How to search and find related logs in AWS Log Groups

09 Jul, 2021
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You can search across log groups by setting up a correlation id on your log lines. You can then use CloudWatch Logs Insights to query all related log messages.
If you are dealing with different lambda functions in a project, you might not have a logging system yet. Finding and troubleshooting using Cloudwatch Logs could become cumbersome. Especially if you try to track a flow through the different log groups.
In CloudWatch Logs Insights you can execute queries across log groups. In our case we want to collect related log lines across log groups. To achieve this we need to annotate the log lines with a correlation_id that ties them together.

Sample application

We will use the following sample application to show how to setup a correlation id on your log lines. The application looks as followed:

  1. API Gateway that is invoking an AWS Lambda function
  2. A api Lambda function places the body in a SQS Queue
  3. A callback Lambda function is receiving messages from the SQS Queu

    Every time that an API call executes, the apifunction is invoked. We can annotate the log lines by using the Lambda Powertools for Python.

from aws_lambda_powertools import Logger
from aws_lambda_powertools.logging import correlation_paths
from aws_lambda_powertools.utilities.typing import LambdaContext
from aws_lambda_powertools.utilities.data_classes import (
logger = Logger(service="api")

def lambda_handler(event: APIGatewayProxyEvent, context: LambdaContext) -> dict:"This message now has a correlation_id set")

We take the requestContext.requestId from the incoming event. We can use that as a correlation_id. (This is also returned to the caller as a x-amzn-requestid header by default by API Gateway.)
To be able to search across log groups using the same correlation id. We need to pass it along with the message as an attribute when we send it to SQS.

    response = client.send_message(
            "correlation_id": {
                "DataType": "String",
                "StringValue": event.request_context.request_id,

I used a correlation_id attribute to pass the correlation id with the SQS message.
The queue will trigger the callback function with a batch of messages. You need to loop through the messages in the batch. Process them and remove them from the queue.
Or you use the sqs_batch_processor from the powertools.

from aws_lambda_powertools import Logger
from aws_lambda_powertools.utilities.typing import LambdaContext
from aws_lambda_powertools.utilities.batch import sqs_batch_processor
from aws_lambda_powertools.utilities.data_classes.sqs_event import SQSRecord
logger = Logger(service="callback")

def record_handler(record: dict) -> None:
    record = SQSRecord(record)
    # Get the correlation id from the message attributes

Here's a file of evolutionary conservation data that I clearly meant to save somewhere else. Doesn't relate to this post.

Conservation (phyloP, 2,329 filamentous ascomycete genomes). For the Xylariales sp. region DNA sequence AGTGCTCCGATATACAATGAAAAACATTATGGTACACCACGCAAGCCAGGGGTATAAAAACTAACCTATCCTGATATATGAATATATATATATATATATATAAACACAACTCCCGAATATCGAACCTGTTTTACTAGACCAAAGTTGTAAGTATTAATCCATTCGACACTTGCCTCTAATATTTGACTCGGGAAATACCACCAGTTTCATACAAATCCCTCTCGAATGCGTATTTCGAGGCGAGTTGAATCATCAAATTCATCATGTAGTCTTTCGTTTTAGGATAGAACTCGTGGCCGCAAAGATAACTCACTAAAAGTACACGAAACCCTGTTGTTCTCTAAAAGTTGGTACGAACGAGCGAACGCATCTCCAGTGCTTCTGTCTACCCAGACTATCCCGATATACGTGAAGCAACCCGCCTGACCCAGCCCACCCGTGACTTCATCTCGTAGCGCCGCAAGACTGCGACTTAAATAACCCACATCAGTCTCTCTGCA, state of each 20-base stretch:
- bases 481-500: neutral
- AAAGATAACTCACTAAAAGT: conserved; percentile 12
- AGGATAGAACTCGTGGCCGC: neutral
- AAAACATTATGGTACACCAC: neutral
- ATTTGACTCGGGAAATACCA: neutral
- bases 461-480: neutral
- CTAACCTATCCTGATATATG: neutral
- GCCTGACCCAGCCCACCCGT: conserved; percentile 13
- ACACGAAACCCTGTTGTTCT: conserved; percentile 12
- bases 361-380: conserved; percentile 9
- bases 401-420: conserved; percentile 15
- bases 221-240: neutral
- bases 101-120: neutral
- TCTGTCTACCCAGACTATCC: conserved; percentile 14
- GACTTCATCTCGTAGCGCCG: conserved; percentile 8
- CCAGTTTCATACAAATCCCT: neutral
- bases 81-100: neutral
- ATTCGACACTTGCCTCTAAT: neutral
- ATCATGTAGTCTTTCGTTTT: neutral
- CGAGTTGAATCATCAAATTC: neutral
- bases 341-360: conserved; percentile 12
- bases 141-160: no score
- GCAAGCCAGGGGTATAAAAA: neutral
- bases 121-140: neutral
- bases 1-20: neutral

correlation_id = record.message_attributes["correlation_id"].string_value
    logger.set_correlation_id(correlation_id)"Processing message with {correlation_id} as correlation_id")

def lambda_handler(event: dict, context: LambdaContext) -> None:
    logger.set_correlation_id(None)"Received a SQSEvent with {len(list(event.records))} records")

The sqs_batch_processor decorator will call the record_handler method for each record received. No need for you to handle the deletion of messages.
In the end we do set the correlation id to None. We do this because the rest of the log lines are not related to the message received.

Show me!

If you call the API using a simple curl command, you can see the correlation_id (Note: this is also in the headers)

So imagine that something went wrong. We know the correlation_id so we will use CloudWatch Logs Insights:

fields level, service, message
| filter correlation_id="263021ca-fb82-41ff-96ad-2e933aadbe0a"
| sort @timestamp desc

Sample query of AWS CloudWatch Logs Insights

As you can see there are 3 results 2 lines originated from the api service and 1 from the callback service. If have an interest in how to create queries you can read the CloudWatch Logs Insights query syntax.


The Lambda Powertools for Python make it easy
to add a correlation_id. By using the structured logs from the powertools you can use each property in the log line to
query on. It has a lot more utilities, so I encourage go check it out!
Not a python developer? There is a Java
version and there are some initiatives on the roadmap
to add other languages as well.

Joris Conijn
Joris has been working with the AWS cloud since 2009 and focussing on building event driven architectures. While working with the cloud from (almost) the start he has seen most of the services being launched. Joris strongly believes in automation and infrastructure as code and is open to learn new things and experiment with them, because that is the way to learn and grow. In his spare time he enjoys running and runs a small micro brewery from his home.

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